Where are the candidates? How to find talent in the Covid era.

From The Business Journals: Where are the candidates? How to find talent in the Covid era.

Employees may be quitting their posts at record rates, but businesses aren’t finding the quantity of applicants they’re accustomed to when they post a job.

Recruiters say it’s a scenario they are often encountering, as businesses are seeing a dearth of candidates across a spectrum of industries, from retail and restaurants to technology and professional services.

As one recruiter recently told The Business Journals, the adage of “post and pray” just won’t cut it in the Covid-19 era.

For companies that find themselves asking “Where are the candidates?” experts say there are several best practices to follow and tweaks to make to the recruitment process to increase the flow of applicants.

What’s your lead generation strategy?
A recent survey by Maru Public Opinion on behalf of American City Business Journals found 23% of employed Americans are looking for a job with a different company. Many are following through after those searches, with the most recent Bureau of Labor Statistics data showing quit rates at an all-time high.

Between high levels of turnover and a hot economy, that means there’s a tremendous amount of competition for talent.

Recruiters say companies need to be proactive and actively seek out candidates who may be employed elsewhere. Depending on candidates to come to you may have worked in 2019, but the Covid-19 era is much different.

Evan Sohn, Recruiter.com chairman and CEO, said employers should look at the flow of applicants the same way they would view the flow of sales leads.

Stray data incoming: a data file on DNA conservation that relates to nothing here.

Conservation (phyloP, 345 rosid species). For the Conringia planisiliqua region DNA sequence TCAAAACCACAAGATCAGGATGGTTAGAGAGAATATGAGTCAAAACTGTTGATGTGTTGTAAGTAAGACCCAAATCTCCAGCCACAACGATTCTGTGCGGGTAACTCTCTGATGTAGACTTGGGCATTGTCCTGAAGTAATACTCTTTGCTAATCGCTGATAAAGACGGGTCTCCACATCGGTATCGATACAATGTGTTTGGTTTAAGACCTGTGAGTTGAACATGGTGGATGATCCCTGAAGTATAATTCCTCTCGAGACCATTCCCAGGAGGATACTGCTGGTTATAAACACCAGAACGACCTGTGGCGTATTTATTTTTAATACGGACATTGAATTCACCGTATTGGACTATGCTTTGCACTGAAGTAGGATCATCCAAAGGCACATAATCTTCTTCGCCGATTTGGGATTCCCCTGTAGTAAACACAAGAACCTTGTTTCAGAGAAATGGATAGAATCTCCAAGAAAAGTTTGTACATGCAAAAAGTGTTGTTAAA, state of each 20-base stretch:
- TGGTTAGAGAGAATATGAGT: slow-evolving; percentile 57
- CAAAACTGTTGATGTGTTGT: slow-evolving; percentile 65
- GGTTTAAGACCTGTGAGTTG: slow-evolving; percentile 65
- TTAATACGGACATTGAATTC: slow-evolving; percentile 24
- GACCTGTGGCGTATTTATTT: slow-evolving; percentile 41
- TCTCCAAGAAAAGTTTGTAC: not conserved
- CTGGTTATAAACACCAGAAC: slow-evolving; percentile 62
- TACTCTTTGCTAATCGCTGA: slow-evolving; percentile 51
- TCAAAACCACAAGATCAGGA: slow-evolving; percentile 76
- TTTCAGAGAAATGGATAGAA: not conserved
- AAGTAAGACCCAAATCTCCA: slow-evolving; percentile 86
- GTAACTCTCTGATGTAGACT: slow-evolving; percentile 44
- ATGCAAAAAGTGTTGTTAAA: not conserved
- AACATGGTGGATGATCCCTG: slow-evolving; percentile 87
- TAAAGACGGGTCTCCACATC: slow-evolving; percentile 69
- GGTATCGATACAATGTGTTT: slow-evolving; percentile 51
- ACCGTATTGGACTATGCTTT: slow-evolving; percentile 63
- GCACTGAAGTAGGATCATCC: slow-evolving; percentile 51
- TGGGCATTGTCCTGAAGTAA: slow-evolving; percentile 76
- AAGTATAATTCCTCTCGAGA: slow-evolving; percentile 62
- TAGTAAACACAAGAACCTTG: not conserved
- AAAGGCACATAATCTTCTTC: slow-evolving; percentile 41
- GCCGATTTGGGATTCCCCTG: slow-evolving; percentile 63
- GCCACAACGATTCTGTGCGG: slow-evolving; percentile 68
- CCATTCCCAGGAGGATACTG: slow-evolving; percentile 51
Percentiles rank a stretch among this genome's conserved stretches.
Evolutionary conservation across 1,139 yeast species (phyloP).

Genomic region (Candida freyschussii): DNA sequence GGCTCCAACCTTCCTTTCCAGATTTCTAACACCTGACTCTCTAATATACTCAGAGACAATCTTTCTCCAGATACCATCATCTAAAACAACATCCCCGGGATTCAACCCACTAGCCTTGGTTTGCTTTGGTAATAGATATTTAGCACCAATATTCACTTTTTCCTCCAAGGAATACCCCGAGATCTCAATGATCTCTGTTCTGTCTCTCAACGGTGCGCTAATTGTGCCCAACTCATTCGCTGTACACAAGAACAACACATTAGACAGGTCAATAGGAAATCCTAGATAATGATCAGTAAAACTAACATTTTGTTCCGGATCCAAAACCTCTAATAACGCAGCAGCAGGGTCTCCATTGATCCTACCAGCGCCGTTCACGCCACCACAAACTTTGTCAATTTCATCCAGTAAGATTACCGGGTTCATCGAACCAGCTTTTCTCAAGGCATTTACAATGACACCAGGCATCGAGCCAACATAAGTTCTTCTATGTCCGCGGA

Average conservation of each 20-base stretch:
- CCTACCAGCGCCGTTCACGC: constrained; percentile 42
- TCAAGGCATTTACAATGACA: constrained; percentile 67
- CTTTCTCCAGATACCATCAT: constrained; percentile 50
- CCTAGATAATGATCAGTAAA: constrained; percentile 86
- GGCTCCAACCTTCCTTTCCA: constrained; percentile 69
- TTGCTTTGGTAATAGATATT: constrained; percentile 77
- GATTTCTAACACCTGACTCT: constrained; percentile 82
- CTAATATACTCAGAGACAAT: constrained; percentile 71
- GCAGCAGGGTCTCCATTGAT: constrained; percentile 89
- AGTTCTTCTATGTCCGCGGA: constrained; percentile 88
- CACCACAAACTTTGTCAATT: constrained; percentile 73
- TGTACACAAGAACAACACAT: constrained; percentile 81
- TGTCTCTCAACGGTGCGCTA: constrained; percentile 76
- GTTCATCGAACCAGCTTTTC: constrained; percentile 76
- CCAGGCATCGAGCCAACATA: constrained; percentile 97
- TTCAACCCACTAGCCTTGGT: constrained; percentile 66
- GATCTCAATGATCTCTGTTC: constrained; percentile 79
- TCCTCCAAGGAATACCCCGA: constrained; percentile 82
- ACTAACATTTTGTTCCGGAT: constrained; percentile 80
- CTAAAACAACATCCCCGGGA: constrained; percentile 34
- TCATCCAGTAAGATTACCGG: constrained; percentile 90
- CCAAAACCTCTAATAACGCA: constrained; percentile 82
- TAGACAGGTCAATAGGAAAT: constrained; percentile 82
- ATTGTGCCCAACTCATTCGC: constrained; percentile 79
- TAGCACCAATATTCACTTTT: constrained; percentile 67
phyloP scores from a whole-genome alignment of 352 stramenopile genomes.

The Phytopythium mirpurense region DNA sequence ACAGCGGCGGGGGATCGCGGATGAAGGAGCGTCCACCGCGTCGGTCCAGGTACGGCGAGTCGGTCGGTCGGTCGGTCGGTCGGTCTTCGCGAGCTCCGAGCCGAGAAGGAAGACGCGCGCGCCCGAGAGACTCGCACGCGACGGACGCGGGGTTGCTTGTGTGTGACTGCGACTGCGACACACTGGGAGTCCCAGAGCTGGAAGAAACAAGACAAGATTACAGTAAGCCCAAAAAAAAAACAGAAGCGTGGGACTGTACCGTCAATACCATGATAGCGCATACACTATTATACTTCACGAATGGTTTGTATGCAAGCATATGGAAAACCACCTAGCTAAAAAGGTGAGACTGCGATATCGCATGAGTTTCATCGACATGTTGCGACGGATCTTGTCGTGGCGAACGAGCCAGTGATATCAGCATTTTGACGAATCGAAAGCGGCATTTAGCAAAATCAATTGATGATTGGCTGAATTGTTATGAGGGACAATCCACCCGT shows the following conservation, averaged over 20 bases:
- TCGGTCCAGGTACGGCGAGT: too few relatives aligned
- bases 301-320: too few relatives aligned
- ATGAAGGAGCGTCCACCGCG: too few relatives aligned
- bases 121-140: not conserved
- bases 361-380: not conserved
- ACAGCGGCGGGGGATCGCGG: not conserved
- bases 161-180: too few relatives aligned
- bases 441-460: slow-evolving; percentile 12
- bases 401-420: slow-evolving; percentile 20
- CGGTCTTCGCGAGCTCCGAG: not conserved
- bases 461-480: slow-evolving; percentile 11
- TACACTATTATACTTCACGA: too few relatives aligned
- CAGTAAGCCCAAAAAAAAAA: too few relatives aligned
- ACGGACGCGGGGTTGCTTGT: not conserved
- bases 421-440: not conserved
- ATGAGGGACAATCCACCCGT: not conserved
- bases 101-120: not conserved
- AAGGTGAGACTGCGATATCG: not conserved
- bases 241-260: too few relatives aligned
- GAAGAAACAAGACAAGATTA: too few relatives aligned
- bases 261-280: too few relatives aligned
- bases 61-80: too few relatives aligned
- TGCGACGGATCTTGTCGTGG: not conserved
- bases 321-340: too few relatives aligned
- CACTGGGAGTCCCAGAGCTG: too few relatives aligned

“You always want more customers. You always want to keep growing your business, and you never know when you’re going to lose a customer,” Sohn said. “You need to keep the pedal down to ensure there is a constant stream of customers. You have to look at candidates the same way.”

Given the pace of hiring and the rise of remote work, which has eliminated geographic limitations for many businesses, Sohn said companies need more applicants than ever before to fill a role — likely three times as many as they needed before Covid-19.

That means they need a dedicated strategy to find applicants. It could mean devoting a certain amount of time each day to recruiting or devoting an employee to focus on it.

Of course, businesses are often short-staffed, and Sohn said many employers are turning to technology, such as artificial intelligence platforms and automated tools that will proactively campaign to the type of individuals they are trying to reach.

Those tools can significantly increase the number of potential applicants, but they also require employers to dedicate the time and resources to follow up on potential candidates identified by the system.

Sohn said employers need to get comfortable with the new state of the hiring market, rather than counting on a return of pre-pandemic patterns. That includes recognizing that workers are likely to change jobs more frequently, which puts the onus on employers to constantly recruit to ensure a healthy pipeline of applicants while not overlooking retention.

Where are you looking?
One of the biggest mistakes experts are seeing is companies clinging to hiring strategies they used before the pandemic.

Outside of moving too slowly, this often includes continuing to lean on the same job boards and recruiting channels. With a thin pool of candidates, experts say businesses must broaden their horizons.